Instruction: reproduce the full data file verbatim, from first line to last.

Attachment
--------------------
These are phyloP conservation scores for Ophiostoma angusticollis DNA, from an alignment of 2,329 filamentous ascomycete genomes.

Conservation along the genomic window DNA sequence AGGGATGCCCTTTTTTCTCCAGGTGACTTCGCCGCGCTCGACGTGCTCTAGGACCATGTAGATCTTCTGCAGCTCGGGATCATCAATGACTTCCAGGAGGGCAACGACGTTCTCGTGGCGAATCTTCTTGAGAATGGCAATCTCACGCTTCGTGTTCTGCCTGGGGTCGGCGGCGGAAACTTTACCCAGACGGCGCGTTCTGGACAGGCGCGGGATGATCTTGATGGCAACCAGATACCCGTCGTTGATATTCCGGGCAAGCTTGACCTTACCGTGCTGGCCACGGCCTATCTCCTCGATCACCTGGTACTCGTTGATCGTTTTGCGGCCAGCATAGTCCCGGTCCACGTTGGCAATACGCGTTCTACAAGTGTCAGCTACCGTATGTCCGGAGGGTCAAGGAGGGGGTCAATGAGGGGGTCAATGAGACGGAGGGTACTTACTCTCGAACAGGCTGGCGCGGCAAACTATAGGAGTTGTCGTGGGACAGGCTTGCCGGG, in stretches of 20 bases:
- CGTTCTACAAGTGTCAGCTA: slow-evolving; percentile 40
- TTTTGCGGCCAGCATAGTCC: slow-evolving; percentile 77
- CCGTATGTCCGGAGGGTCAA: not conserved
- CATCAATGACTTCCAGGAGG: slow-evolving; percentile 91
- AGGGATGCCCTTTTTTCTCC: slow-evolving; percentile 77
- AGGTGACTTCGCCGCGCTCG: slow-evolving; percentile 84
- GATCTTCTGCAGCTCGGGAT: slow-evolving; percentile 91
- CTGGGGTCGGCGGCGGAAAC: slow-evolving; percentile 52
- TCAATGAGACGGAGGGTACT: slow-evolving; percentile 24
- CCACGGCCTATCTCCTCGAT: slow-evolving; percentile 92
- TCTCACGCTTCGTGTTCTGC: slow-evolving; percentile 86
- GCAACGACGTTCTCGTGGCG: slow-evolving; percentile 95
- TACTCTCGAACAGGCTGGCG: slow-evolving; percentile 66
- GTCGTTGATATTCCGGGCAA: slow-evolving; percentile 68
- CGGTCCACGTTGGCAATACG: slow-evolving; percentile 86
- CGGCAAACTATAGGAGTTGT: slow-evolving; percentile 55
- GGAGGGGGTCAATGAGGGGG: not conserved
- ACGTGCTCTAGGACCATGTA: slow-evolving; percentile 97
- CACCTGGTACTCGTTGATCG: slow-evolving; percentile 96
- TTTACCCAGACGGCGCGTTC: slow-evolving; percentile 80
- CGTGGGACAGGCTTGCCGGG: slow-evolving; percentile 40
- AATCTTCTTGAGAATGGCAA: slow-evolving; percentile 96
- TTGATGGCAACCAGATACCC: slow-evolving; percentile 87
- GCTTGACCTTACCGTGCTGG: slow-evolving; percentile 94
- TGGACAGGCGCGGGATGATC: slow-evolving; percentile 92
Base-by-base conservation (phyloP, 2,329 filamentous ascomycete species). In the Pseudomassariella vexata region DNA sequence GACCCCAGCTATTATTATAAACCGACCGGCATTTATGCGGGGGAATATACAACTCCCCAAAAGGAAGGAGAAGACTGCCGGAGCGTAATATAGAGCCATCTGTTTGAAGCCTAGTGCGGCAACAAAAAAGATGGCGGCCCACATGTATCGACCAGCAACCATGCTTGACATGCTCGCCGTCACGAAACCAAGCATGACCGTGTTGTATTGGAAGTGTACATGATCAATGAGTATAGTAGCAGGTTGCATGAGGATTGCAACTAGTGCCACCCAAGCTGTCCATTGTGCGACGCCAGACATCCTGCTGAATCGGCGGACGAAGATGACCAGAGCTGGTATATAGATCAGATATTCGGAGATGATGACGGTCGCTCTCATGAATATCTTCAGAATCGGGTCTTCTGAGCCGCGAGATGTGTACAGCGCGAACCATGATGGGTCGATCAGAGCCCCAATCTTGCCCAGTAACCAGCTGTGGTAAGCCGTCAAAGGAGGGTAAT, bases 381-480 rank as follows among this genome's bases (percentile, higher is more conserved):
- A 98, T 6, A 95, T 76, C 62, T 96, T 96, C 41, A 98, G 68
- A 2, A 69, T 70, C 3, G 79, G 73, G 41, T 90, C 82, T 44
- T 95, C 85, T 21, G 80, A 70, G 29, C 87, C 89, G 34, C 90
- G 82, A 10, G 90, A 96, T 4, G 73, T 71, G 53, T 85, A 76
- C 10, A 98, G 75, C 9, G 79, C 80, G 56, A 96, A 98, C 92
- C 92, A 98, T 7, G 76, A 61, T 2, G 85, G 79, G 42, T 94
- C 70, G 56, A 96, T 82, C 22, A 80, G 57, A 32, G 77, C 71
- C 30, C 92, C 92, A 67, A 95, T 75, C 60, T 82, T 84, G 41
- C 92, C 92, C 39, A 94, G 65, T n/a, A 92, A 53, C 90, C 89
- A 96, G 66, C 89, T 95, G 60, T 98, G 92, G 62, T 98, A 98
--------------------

These are phyloP conservation scores for Ophiostoma angusticollis DNA, from an alignment of 2,329 filamentous ascomycete genomes.

Conservation along the genomic window DNA sequence AGGGATGCCCTTTTTTCTCCAGGTGACTTCGCCGCGCTCGACGTGCTCTAGGACCATGTAGATCTTCTGCAGCTCGGGATCATCAATGACTTCCAGGAGGGCAACGACGTTCTCGTGGCGAATCTTCTTGAGAATGGCAATCTCACGCTTCGTGTTCTGCCTGGGGTCGGCGGCGGAAACTTTACCCAGACGGCGCGTTCTGGACAGGCGCGGGATGATCTTGATGGCAACCAGATACCCGTCGTTGATATTCCGGGCAAGCTTGACCTTACCGTGCTGGCCACGGCCTATCTCCTCGATCACCTGGTACTCGTTGATCGTTTTGCGGCCAGCATAGTCCCGGTCCACGTTGGCAATACGCGTTCTACAAGTGTCAGCTACCGTATGTCCGGAGGGTCAAGGAGGGGGTCAATGAGGGGGTCAATGAGACGGAGGGTACTTACTCTCGAACAGGCTGGCGCGGCAAACTATAGGAGTTGTCGTGGGACAGGCTTGCCGGG, in stretches of 20 bases:
- CGTTCTACAAGTGTCAGCTA: slow-evolving; percentile 40
- TTTTGCGGCCAGCATAGTCC: slow-evolving; percentile 77
- CCGTATGTCCGGAGGGTCAA: not conserved
- CATCAATGACTTCCAGGAGG: slow-evolving; percentile 91
- AGGGATGCCCTTTTTTCTCC: slow-evolving; percentile 77
- AGGTGACTTCGCCGCGCTCG: slow-evolving; percentile 84
- GATCTTCTGCAGCTCGGGAT: slow-evolving; percentile 91
- CTGGGGTCGGCGGCGGAAAC: slow-evolving; percentile 52
- TCAATGAGACGGAGGGTACT: slow-evolving; percentile 24
- CCACGGCCTATCTCCTCGAT: slow-evolving; percentile 92
- TCTCACGCTTCGTGTTCTGC: slow-evolving; percentile 86
- GCAACGACGTTCTCGTGGCG: slow-evolving; percentile 95
- TACTCTCGAACAGGCTGGCG: slow-evolving; percentile 66
- GTCGTTGATATTCCGGGCAA: slow-evolving; percentile 68
- CGGTCCACGTTGGCAATACG: slow-evolving; percentile 86
- CGGCAAACTATAGGAGTTGT: slow-evolving; percentile 55
- GGAGGGGGTCAATGAGGGGG: not conserved
- ACGTGCTCTAGGACCATGTA: slow-evolving; percentile 97
- CACCTGGTACTCGTTGATCG: slow-evolving; percentile 96
- TTTACCCAGACGGCGCGTTC: slow-evolving; percentile 80
- CGTGGGACAGGCTTGCCGGG: slow-evolving; percentile 40
- AATCTTCTTGAGAATGGCAA: slow-evolving; percentile 96
- TTGATGGCAACCAGATACCC: slow-evolving; percentile 87
- GCTTGACCTTACCGTGCTGG: slow-evolving; percentile 94
- TGGACAGGCGCGGGATGATC: slow-evolving; percentile 92
Base-by-base conservation (phyloP, 2,329 filamentous ascomycete species). In the Pseudomassariella vexata region DNA sequence GACCCCAGCTATTATTATAAACCGACCGGCATTTATGCGGGGGAATATACAACTCCCCAAAAGGAAGGAGAAGACTGCCGGAGCGTAATATAGAGCCATCTGTTTGAAGCCTAGTGCGGCAACAAAAAAGATGGCGGCCCACATGTATCGACCAGCAACCATGCTTGACATGCTCGCCGTCACGAAACCAAGCATGACCGTGTTGTATTGGAAGTGTACATGATCAATGAGTATAGTAGCAGGTTGCATGAGGATTGCAACTAGTGCCACCCAAGCTGTCCATTGTGCGACGCCAGACATCCTGCTGAATCGGCGGACGAAGATGACCAGAGCTGGTATATAGATCAGATATTCGGAGATGATGACGGTCGCTCTCATGAATATCTTCAGAATCGGGTCTTCTGAGCCGCGAGATGTGTACAGCGCGAACCATGATGGGTCGATCAGAGCCCCAATCTTGCCCAGTAACCAGCTGTGGTAAGCCGTCAAAGGAGGGTAAT, bases 381-480 rank as follows among this genome's bases (percentile, higher is more conserved):
- A 98, T 6, A 95, T 76, C 62, T 96, T 96, C 41, A 98, G 68
- A 2, A 69, T 70, C 3, G 79, G 73, G 41, T 90, C 82, T 44
- T 95, C 85, T 21, G 80, A 70, G 29, C 87, C 89, G 34, C 90
- G 82, A 10, G 90, A 96, T 4, G 73, T 71, G 53, T 85, A 76
- C 10, A 98, G 75, C 9, G 79, C 80, G 56, A 96, A 98, C 92
- C 92, A 98, T 7, G 76, A 61, T 2, G 85, G 79, G 42, T 94
- C 70, G 56, A 96, T 82, C 22, A 80, G 57, A 32, G 77, C 71
- C 30, C 92, C 92, A 67, A 95, T 75, C 60, T 82, T 84, G 41
- C 92, C 92, C 39, A 94, G 65, T n/a, A 92, A 53, C 90, C 89
- A 96, G 66, C 89, T 95, G 60, T 98, G 92, G 62, T 98, A 98